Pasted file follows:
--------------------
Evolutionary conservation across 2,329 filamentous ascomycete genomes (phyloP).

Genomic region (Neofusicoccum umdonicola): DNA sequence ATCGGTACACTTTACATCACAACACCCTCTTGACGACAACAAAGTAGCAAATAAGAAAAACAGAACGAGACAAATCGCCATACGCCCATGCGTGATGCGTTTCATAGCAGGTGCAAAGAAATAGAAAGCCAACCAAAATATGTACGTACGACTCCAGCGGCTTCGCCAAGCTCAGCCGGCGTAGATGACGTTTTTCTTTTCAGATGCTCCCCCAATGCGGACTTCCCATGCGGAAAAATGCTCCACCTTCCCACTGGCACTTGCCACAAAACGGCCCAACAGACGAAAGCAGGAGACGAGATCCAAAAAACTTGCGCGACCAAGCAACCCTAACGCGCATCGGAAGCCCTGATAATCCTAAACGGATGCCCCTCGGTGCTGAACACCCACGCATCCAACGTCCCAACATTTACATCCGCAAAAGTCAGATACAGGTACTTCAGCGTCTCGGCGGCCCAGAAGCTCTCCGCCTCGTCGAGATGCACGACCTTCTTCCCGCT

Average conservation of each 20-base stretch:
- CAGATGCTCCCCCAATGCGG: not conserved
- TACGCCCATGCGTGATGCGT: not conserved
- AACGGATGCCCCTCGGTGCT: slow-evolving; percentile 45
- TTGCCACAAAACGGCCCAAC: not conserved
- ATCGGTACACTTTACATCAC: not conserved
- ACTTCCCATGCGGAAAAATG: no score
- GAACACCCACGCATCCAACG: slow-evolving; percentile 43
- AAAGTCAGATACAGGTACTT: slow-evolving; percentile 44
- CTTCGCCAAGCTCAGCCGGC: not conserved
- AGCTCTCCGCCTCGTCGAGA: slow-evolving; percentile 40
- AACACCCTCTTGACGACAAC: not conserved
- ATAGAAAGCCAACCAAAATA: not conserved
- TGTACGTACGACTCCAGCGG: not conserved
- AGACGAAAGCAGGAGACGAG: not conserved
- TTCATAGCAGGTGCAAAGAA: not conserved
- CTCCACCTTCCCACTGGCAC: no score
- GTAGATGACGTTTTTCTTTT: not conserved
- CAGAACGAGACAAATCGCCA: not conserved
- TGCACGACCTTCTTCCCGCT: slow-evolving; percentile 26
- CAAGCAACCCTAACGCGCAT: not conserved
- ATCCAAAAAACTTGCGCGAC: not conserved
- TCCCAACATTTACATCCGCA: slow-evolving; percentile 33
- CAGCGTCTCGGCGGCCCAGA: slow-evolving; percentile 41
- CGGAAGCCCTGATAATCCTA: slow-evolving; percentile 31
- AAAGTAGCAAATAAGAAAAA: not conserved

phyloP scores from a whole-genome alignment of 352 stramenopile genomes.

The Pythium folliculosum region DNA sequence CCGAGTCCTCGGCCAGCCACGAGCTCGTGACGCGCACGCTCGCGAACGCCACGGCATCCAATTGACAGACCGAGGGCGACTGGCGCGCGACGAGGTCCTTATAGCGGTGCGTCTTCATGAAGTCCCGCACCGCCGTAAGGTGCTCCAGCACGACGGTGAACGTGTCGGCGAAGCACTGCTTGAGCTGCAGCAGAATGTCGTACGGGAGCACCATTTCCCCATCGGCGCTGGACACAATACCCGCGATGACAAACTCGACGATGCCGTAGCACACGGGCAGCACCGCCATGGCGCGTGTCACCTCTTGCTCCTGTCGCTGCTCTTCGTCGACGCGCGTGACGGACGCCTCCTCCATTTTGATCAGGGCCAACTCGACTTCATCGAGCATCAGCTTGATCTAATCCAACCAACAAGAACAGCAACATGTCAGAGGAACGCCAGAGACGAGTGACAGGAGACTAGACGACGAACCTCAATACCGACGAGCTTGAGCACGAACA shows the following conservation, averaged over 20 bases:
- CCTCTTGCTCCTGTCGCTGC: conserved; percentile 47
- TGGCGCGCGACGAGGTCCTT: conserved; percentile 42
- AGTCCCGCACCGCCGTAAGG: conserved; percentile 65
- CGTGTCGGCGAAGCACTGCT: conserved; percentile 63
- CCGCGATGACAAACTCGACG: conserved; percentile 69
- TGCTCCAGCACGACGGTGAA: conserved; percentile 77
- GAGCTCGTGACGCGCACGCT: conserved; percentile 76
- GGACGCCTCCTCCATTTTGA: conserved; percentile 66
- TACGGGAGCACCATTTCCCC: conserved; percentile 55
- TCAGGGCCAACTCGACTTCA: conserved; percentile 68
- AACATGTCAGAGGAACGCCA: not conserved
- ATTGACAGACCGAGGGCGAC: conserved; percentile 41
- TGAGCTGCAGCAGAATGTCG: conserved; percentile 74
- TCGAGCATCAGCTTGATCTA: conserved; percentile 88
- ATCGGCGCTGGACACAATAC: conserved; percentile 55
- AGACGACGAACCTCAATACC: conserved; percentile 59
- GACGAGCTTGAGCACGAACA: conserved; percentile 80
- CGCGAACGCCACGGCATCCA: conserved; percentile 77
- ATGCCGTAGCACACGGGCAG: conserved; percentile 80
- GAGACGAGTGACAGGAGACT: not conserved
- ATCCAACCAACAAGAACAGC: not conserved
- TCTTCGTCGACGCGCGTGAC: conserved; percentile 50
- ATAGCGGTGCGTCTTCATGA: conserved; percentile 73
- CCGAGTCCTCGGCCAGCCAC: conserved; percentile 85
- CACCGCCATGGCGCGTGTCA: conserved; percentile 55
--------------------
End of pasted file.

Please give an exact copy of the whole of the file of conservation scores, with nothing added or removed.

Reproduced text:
Evolutionary conservation across 2,329 filamentous ascomycete genomes (phyloP).

Genomic region (Neofusicoccum umdonicola): DNA sequence ATCGGTACACTTTACATCACAACACCCTCTTGACGACAACAAAGTAGCAAATAAGAAAAACAGAACGAGACAAATCGCCATACGCCCATGCGTGATGCGTTTCATAGCAGGTGCAAAGAAATAGAAAGCCAACCAAAATATGTACGTACGACTCCAGCGGCTTCGCCAAGCTCAGCCGGCGTAGATGACGTTTTTCTTTTCAGATGCTCCCCCAATGCGGACTTCCCATGCGGAAAAATGCTCCACCTTCCCACTGGCACTTGCCACAAAACGGCCCAACAGACGAAAGCAGGAGACGAGATCCAAAAAACTTGCGCGACCAAGCAACCCTAACGCGCATCGGAAGCCCTGATAATCCTAAACGGATGCCCCTCGGTGCTGAACACCCACGCATCCAACGTCCCAACATTTACATCCGCAAAAGTCAGATACAGGTACTTCAGCGTCTCGGCGGCCCAGAAGCTCTCCGCCTCGTCGAGATGCACGACCTTCTTCCCGCT

Average conservation of each 20-base stretch:
- CAGATGCTCCCCCAATGCGG: not conserved
- TACGCCCATGCGTGATGCGT: not conserved
- AACGGATGCCCCTCGGTGCT: slow-evolving; percentile 45
- TTGCCACAAAACGGCCCAAC: not conserved
- ATCGGTACACTTTACATCAC: not conserved
- ACTTCCCATGCGGAAAAATG: no score
- GAACACCCACGCATCCAACG: slow-evolving; percentile 43
- AAAGTCAGATACAGGTACTT: slow-evolving; percentile 44
- CTTCGCCAAGCTCAGCCGGC: not conserved
- AGCTCTCCGCCTCGTCGAGA: slow-evolving; percentile 40
- AACACCCTCTTGACGACAAC: not conserved
- ATAGAAAGCCAACCAAAATA: not conserved
- TGTACGTACGACTCCAGCGG: not conserved
- AGACGAAAGCAGGAGACGAG: not conserved
- TTCATAGCAGGTGCAAAGAA: not conserved
- CTCCACCTTCCCACTGGCAC: no score
- GTAGATGACGTTTTTCTTTT: not conserved
- CAGAACGAGACAAATCGCCA: not conserved
- TGCACGACCTTCTTCCCGCT: slow-evolving; percentile 26
- CAAGCAACCCTAACGCGCAT: not conserved
- ATCCAAAAAACTTGCGCGAC: not conserved
- TCCCAACATTTACATCCGCA: slow-evolving; percentile 33
- CAGCGTCTCGGCGGCCCAGA: slow-evolving; percentile 41
- CGGAAGCCCTGATAATCCTA: slow-evolving; percentile 31
- AAAGTAGCAAATAAGAAAAA: not conserved

phyloP scores from a whole-genome alignment of 352 stramenopile genomes.

The Pythium folliculosum region DNA sequence CCGAGTCCTCGGCCAGCCACGAGCTCGTGACGCGCACGCTCGCGAACGCCACGGCATCCAATTGACAGACCGAGGGCGACTGGCGCGCGACGAGGTCCTTATAGCGGTGCGTCTTCATGAAGTCCCGCACCGCCGTAAGGTGCTCCAGCACGACGGTGAACGTGTCGGCGAAGCACTGCTTGAGCTGCAGCAGAATGTCGTACGGGAGCACCATTTCCCCATCGGCGCTGGACACAATACCCGCGATGACAAACTCGACGATGCCGTAGCACACGGGCAGCACCGCCATGGCGCGTGTCACCTCTTGCTCCTGTCGCTGCTCTTCGTCGACGCGCGTGACGGACGCCTCCTCCATTTTGATCAGGGCCAACTCGACTTCATCGAGCATCAGCTTGATCTAATCCAACCAACAAGAACAGCAACATGTCAGAGGAACGCCAGAGACGAGTGACAGGAGACTAGACGACGAACCTCAATACCGACGAGCTTGAGCACGAACA shows the following conservation, averaged over 20 bases:
- CCTCTTGCTCCTGTCGCTGC: conserved; percentile 47
- TGGCGCGCGACGAGGTCCTT: conserved; percentile 42
- AGTCCCGCACCGCCGTAAGG: conserved; percentile 65
- CGTGTCGGCGAAGCACTGCT: conserved; percentile 63
- CCGCGATGACAAACTCGACG: conserved; percentile 69
- TGCTCCAGCACGACGGTGAA: conserved; percentile 77
- GAGCTCGTGACGCGCACGCT: conserved; percentile 76
- GGACGCCTCCTCCATTTTGA: conserved; percentile 66
- TACGGGAGCACCATTTCCCC: conserved; percentile 55
- TCAGGGCCAACTCGACTTCA: conserved; percentile 68
- AACATGTCAGAGGAACGCCA: not conserved
- ATTGACAGACCGAGGGCGAC: conserved; percentile 41
- TGAGCTGCAGCAGAATGTCG: conserved; percentile 74
- TCGAGCATCAGCTTGATCTA: conserved; percentile 88
- ATCGGCGCTGGACACAATAC: conserved; percentile 55
- AGACGACGAACCTCAATACC: conserved; percentile 59
- GACGAGCTTGAGCACGAACA: conserved; percentile 80
- CGCGAACGCCACGGCATCCA: conserved; percentile 77
- ATGCCGTAGCACACGGGCAG: conserved; percentile 80
- GAGACGAGTGACAGGAGACT: not conserved
- ATCCAACCAACAAGAACAGC: not conserved
- TCTTCGTCGACGCGCGTGAC: conserved; percentile 50
- ATAGCGGTGCGTCTTCATGA: conserved; percentile 73
- CCGAGTCCTCGGCCAGCCAC: conserved; percentile 85
- CACCGCCATGGCGCGTGTCA: conserved; percentile 55